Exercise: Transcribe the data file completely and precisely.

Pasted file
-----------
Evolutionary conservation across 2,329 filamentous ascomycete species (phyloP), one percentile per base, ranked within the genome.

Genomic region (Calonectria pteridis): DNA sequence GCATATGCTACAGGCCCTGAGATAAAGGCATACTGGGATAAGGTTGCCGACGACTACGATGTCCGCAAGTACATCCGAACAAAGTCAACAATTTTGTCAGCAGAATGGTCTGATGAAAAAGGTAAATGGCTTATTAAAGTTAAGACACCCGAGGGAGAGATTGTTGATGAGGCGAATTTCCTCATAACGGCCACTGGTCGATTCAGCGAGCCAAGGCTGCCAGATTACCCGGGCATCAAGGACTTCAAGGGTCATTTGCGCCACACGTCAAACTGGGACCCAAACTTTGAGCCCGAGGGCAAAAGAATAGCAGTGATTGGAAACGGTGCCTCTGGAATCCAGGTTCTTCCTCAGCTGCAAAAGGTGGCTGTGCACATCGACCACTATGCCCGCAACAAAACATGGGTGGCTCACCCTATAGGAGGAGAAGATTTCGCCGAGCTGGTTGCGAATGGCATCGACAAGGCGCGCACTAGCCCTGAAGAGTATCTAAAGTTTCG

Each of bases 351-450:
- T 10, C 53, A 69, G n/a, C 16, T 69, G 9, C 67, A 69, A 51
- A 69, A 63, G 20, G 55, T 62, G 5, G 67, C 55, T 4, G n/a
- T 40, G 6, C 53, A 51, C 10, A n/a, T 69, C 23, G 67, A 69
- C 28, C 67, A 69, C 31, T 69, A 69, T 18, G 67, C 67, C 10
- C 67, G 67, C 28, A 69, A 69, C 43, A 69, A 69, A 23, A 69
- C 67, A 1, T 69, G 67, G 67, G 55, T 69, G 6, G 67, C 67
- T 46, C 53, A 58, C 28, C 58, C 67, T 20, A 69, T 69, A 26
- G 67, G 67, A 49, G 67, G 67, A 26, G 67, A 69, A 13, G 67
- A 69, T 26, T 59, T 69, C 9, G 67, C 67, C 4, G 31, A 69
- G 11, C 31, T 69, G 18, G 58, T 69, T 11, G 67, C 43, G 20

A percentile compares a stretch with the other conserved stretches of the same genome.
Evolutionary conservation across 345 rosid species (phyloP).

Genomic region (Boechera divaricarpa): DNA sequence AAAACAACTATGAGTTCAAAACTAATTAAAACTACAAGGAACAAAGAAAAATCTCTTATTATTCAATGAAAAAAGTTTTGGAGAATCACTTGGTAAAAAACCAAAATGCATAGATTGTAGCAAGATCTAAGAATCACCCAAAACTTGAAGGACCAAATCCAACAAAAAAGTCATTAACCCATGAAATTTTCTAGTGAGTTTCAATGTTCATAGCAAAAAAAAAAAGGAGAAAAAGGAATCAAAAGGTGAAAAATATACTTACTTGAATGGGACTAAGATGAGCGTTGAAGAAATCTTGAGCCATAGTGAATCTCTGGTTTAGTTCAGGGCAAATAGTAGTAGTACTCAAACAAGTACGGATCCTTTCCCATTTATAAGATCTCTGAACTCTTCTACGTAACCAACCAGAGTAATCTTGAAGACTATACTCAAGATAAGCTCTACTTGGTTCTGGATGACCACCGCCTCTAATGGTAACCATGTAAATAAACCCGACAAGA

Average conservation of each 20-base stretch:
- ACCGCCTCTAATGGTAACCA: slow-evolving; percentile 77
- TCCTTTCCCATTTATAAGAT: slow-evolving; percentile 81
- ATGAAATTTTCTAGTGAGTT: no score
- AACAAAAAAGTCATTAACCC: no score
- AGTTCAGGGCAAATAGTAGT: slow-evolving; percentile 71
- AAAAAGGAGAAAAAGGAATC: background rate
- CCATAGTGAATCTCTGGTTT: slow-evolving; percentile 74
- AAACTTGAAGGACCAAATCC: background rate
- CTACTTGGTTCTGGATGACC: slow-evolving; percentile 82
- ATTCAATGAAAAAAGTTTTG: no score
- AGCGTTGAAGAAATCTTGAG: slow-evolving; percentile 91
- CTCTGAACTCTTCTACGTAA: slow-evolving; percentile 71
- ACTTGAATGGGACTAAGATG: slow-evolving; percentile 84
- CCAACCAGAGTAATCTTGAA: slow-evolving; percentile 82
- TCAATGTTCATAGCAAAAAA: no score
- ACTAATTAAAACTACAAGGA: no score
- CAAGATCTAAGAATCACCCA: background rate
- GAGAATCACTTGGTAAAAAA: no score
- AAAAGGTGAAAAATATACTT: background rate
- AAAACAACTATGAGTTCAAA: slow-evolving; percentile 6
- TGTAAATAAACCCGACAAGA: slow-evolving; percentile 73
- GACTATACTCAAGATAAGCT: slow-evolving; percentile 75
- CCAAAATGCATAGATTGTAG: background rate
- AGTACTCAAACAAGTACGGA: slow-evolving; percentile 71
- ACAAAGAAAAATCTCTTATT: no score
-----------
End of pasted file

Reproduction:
Evolutionary conservation across 2,329 filamentous ascomycete species (phyloP), one percentile per base, ranked within the genome.

Genomic region (Calonectria pteridis): DNA sequence GCATATGCTACAGGCCCTGAGATAAAGGCATACTGGGATAAGGTTGCCGACGACTACGATGTCCGCAAGTACATCCGAACAAAGTCAACAATTTTGTCAGCAGAATGGTCTGATGAAAAAGGTAAATGGCTTATTAAAGTTAAGACACCCGAGGGAGAGATTGTTGATGAGGCGAATTTCCTCATAACGGCCACTGGTCGATTCAGCGAGCCAAGGCTGCCAGATTACCCGGGCATCAAGGACTTCAAGGGTCATTTGCGCCACACGTCAAACTGGGACCCAAACTTTGAGCCCGAGGGCAAAAGAATAGCAGTGATTGGAAACGGTGCCTCTGGAATCCAGGTTCTTCCTCAGCTGCAAAAGGTGGCTGTGCACATCGACCACTATGCCCGCAACAAAACATGGGTGGCTCACCCTATAGGAGGAGAAGATTTCGCCGAGCTGGTTGCGAATGGCATCGACAAGGCGCGCACTAGCCCTGAAGAGTATCTAAAGTTTCG

Each of bases 351-450:
- T 10, C 53, A 69, G n/a, C 16, T 69, G 9, C 67, A 69, A 51
- A 69, A 63, G 20, G 55, T 62, G 5, G 67, C 55, T 4, G n/a
- T 40, G 6, C 53, A 51, C 10, A n/a, T 69, C 23, G 67, A 69
- C 28, C 67, A 69, C 31, T 69, A 69, T 18, G 67, C 67, C 10
- C 67, G 67, C 28, A 69, A 69, C 43, A 69, A 69, A 23, A 69
- C 67, A 1, T 69, G 67, G 67, G 55, T 69, G 6, G 67, C 67
- T 46, C 53, A 58, C 28, C 58, C 67, T 20, A 69, T 69, A 26
- G 67, G 67, A 49, G 67, G 67, A 26, G 67, A 69, A 13, G 67
- A 69, T 26, T 59, T 69, C 9, G 67, C 67, C 4, G 31, A 69
- G 11, C 31, T 69, G 18, G 58, T 69, T 11, G 67, C 43, G 20

A percentile compares a stretch with the other conserved stretches of the same genome.
Evolutionary conservation across 345 rosid species (phyloP).

Genomic region (Boechera divaricarpa): DNA sequence AAAACAACTATGAGTTCAAAACTAATTAAAACTACAAGGAACAAAGAAAAATCTCTTATTATTCAATGAAAAAAGTTTTGGAGAATCACTTGGTAAAAAACCAAAATGCATAGATTGTAGCAAGATCTAAGAATCACCCAAAACTTGAAGGACCAAATCCAACAAAAAAGTCATTAACCCATGAAATTTTCTAGTGAGTTTCAATGTTCATAGCAAAAAAAAAAAGGAGAAAAAGGAATCAAAAGGTGAAAAATATACTTACTTGAATGGGACTAAGATGAGCGTTGAAGAAATCTTGAGCCATAGTGAATCTCTGGTTTAGTTCAGGGCAAATAGTAGTAGTACTCAAACAAGTACGGATCCTTTCCCATTTATAAGATCTCTGAACTCTTCTACGTAACCAACCAGAGTAATCTTGAAGACTATACTCAAGATAAGCTCTACTTGGTTCTGGATGACCACCGCCTCTAATGGTAACCATGTAAATAAACCCGACAAGA

Average conservation of each 20-base stretch:
- ACCGCCTCTAATGGTAACCA: slow-evolving; percentile 77
- TCCTTTCCCATTTATAAGAT: slow-evolving; percentile 81
- ATGAAATTTTCTAGTGAGTT: no score
- AACAAAAAAGTCATTAACCC: no score
- AGTTCAGGGCAAATAGTAGT: slow-evolving; percentile 71
- AAAAAGGAGAAAAAGGAATC: background rate
- CCATAGTGAATCTCTGGTTT: slow-evolving; percentile 74
- AAACTTGAAGGACCAAATCC: background rate
- CTACTTGGTTCTGGATGACC: slow-evolving; percentile 82
- ATTCAATGAAAAAAGTTTTG: no score
- AGCGTTGAAGAAATCTTGAG: slow-evolving; percentile 91
- CTCTGAACTCTTCTACGTAA: slow-evolving; percentile 71
- ACTTGAATGGGACTAAGATG: slow-evolving; percentile 84
- CCAACCAGAGTAATCTTGAA: slow-evolving; percentile 82
- TCAATGTTCATAGCAAAAAA: no score
- ACTAATTAAAACTACAAGGA: no score
- CAAGATCTAAGAATCACCCA: background rate
- GAGAATCACTTGGTAAAAAA: no score
- AAAAGGTGAAAAATATACTT: background rate
- AAAACAACTATGAGTTCAAA: slow-evolving; percentile 6
- TGTAAATAAACCCGACAAGA: slow-evolving; percentile 73
- GACTATACTCAAGATAAGCT: slow-evolving; percentile 75
- CCAAAATGCATAGATTGTAG: background rate
- AGTACTCAAACAAGTACGGA: slow-evolving; percentile 71
- ACAAAGAAAAATCTCTTATT: no score